Nothing rash about this buy

Rashaan has earned 22 times what it cost trainer Colin Kidd to purchase him as a three-year-old

Rashaan cost just €8,500 as a once-raced Flat horse and has now won 12 races for trainer Colin Kidd – Photo Caroline Norris

Grade 3-winning chaser Rashaan has been laying low since Christmas but is set to return to action soon, with a view to renewing his Grade 1 challenge.

The seven-year-old, who cost just €8,500 as a once-raced Flat horse, won his 12th race when breaking his maiden over fences in style at Galway last August.

The win came in a Grade 3 novice chase, sending him quickly into more challenging company, where he got a spark of stage fright.

“He lined up, but refused to race at Fairyhouse in the Drinmore,” explained trainer Colin Kidd, throwing his hands up.

“I don’t know why, I’m putting it down to first-time cheekpieces. I’m hoping that’s what it was because he never showed any signs of that before.”

Asked why he had fitted cheekpieces, a first try of any headgear since he came to Kidd’s yard, the trainer added: “I thought it might sharpen up his jumping over fences – one or two days he wasn’t as slick as he could be – but obviously that backfired.”

To win 13 races and almost €200,000 in prize-money is unbelievable

Rashaan had been less than fluent at Galway in October, and again when dropped in to open Grade 2 company in the Clonmel Oil Chase, won by subsequent Grade 1 Savills Chase winner Kemboy, no less.

The chestnut had been racing since early May by then though, and Kidd feels he can return to his best this spring.

“We’ve always given him a break during the winter because of the ground, but the way the ground turned out, he actually didn’t need a break this time,” he said.

“He was always going to have to a break at some point though, and the Drinmore was the signal we needed.

“He had a full month off in December and is back in training now with a view to racing again in February or March.”

Will he bid to prove himself in another Grade 1 chase? Maybe. But a start in something more low-key is more likely. With a handicap rating in the low 140s, a novice handicap chase is also a possibility.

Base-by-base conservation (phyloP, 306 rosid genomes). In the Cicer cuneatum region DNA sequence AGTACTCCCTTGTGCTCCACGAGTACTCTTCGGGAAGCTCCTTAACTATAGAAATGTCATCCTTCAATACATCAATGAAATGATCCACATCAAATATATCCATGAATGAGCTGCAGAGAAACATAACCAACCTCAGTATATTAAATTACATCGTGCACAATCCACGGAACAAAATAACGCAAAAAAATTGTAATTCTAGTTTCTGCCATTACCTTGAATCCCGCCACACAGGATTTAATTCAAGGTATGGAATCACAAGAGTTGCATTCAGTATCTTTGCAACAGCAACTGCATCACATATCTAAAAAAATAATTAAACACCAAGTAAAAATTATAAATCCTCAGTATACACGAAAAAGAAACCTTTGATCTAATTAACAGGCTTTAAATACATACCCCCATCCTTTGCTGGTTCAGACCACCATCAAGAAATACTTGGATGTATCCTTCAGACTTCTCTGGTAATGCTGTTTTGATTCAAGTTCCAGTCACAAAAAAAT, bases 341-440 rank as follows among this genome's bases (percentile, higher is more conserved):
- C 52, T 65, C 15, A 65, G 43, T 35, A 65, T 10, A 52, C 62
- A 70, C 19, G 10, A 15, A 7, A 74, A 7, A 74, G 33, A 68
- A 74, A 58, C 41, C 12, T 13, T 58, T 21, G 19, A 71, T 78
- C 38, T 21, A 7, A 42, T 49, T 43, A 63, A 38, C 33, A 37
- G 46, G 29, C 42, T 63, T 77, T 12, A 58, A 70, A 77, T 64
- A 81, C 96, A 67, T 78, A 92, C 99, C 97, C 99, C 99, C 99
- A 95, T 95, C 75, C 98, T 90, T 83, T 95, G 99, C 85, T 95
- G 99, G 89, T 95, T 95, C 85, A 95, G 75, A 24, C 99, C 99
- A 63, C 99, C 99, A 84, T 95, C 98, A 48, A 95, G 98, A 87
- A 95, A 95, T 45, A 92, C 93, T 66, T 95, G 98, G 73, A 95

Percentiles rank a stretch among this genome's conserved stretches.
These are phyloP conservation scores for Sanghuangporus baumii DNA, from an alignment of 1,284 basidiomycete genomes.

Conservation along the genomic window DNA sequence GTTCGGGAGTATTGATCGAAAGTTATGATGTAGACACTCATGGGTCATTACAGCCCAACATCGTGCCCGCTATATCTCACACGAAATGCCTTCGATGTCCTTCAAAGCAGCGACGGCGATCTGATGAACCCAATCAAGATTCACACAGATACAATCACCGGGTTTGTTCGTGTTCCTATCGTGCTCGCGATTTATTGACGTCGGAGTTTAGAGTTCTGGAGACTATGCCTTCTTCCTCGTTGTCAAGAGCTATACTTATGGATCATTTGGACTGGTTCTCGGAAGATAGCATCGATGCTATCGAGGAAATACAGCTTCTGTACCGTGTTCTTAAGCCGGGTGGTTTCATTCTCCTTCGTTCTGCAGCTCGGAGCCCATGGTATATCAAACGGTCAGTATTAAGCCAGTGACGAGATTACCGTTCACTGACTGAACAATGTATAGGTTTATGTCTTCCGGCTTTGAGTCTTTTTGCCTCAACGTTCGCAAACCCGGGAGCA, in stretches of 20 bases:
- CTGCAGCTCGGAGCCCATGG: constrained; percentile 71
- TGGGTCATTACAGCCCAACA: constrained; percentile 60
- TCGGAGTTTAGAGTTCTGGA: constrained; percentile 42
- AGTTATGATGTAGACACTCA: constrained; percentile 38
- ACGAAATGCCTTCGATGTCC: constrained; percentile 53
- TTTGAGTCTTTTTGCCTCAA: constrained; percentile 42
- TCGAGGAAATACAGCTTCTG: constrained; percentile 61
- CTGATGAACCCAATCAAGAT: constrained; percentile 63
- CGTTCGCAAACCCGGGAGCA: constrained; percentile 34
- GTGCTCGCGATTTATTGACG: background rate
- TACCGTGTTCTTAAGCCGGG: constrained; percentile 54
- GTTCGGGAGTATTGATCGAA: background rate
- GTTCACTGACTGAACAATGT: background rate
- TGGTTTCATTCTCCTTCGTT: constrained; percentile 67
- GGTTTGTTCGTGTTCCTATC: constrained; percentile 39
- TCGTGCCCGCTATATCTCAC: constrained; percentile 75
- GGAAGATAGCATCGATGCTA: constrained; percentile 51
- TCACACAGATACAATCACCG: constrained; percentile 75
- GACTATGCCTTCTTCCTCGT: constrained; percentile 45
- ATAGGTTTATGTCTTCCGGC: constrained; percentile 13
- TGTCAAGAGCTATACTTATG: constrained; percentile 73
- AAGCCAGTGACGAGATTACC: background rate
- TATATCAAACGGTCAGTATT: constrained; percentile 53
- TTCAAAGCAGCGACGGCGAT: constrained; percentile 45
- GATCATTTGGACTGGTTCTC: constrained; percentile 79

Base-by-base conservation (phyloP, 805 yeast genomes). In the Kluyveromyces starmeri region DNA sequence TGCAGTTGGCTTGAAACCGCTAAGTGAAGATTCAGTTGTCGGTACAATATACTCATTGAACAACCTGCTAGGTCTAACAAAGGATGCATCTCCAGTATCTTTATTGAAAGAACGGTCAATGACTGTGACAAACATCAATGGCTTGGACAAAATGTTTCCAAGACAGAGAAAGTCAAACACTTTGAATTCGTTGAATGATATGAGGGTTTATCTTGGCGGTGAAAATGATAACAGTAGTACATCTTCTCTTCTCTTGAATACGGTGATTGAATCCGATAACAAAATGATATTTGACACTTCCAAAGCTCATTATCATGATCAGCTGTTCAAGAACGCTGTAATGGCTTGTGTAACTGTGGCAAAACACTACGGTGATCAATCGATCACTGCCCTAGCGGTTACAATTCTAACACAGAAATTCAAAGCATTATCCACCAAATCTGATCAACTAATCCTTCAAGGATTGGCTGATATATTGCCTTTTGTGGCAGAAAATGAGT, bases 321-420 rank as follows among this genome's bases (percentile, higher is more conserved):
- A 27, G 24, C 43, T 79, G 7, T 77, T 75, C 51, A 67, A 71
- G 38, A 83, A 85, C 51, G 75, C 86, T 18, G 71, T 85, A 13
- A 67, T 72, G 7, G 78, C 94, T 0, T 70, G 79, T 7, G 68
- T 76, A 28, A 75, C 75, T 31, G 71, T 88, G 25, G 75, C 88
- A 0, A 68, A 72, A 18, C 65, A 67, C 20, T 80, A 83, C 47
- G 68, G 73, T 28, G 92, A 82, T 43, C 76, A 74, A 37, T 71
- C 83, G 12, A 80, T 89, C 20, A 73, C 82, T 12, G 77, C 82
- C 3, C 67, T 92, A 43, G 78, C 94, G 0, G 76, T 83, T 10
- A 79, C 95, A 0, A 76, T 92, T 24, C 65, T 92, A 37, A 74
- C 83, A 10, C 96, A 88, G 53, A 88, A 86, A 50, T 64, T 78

Back in October, Rashaan earned plaudits at the Association of Irish Racehorse Owners’ annual awards, being crowned the top value buy from Goffs.

Remarkably, he has won around 22 times what he cost Kidd as a three-year-old at the 2015 Goffs February Mixed Sale, which took place this year on February 5-6.

You just have to trust your own judgement

Kidd explained: “The day we bought him, if anyone had told me he’d go on to win two Grade 3s, a Grade 2 and be competitive in Grade 1s, you wouldn’t have believed them.

“To me he looked like a hurdler – I thought anything after a maiden hurdle win would be a bonus.

“To win 13 races and almost €200,000 in prize-money is unbelievable. It’ll probably never happen again – but you never know.”

The Carlow trainer targets ex-Flat horses due to their value and readiness. It does work, but in a climate where all sales in Ireland are hitting records month after month, even that has become tricky.

“They have become more expensive, everything has filtered down because you can’t go to the store sales and compete with Willie Mullins and Gigginstown House Stud,” he said.

“You have to keep your ear to the ground and see what’s out there and try to pick up a bit of value somewhere.”

How does he do that? There are several factors to consider, but they all boil down to personal judgement.

“I’d never be in a position to go to the sales and spend €40,000 or €50,000 on a horse coming off the Flat,” he explained. “You just have to trust your own judgement and hope it works out.

“I prefer to buy off the Flat – a lot of my owners do, too. If you go to the store sales and buy a three-year-old, you’re waiting a year and a half or two years to run them.

You have to keep your ear to the ground and see what’s out there

“If you’re buying something that has been running on the Flat, and shown a fair level of form – without winning, of course, because you wouldn’t be able to afford anything that had won a couple – you just need to think you might improve them a bit to go for them.”

Whilst not bullish about any of his newest purchases, Kidd is keen to test two reasonably-priced four-year-olds next month, though their identity is a secret, for now.

“I have a couple of four-year-olds off the Flat that will be going hurdling late February, March. They were bought privately and my owner would kill me if he saw me saying anything about them yet!”

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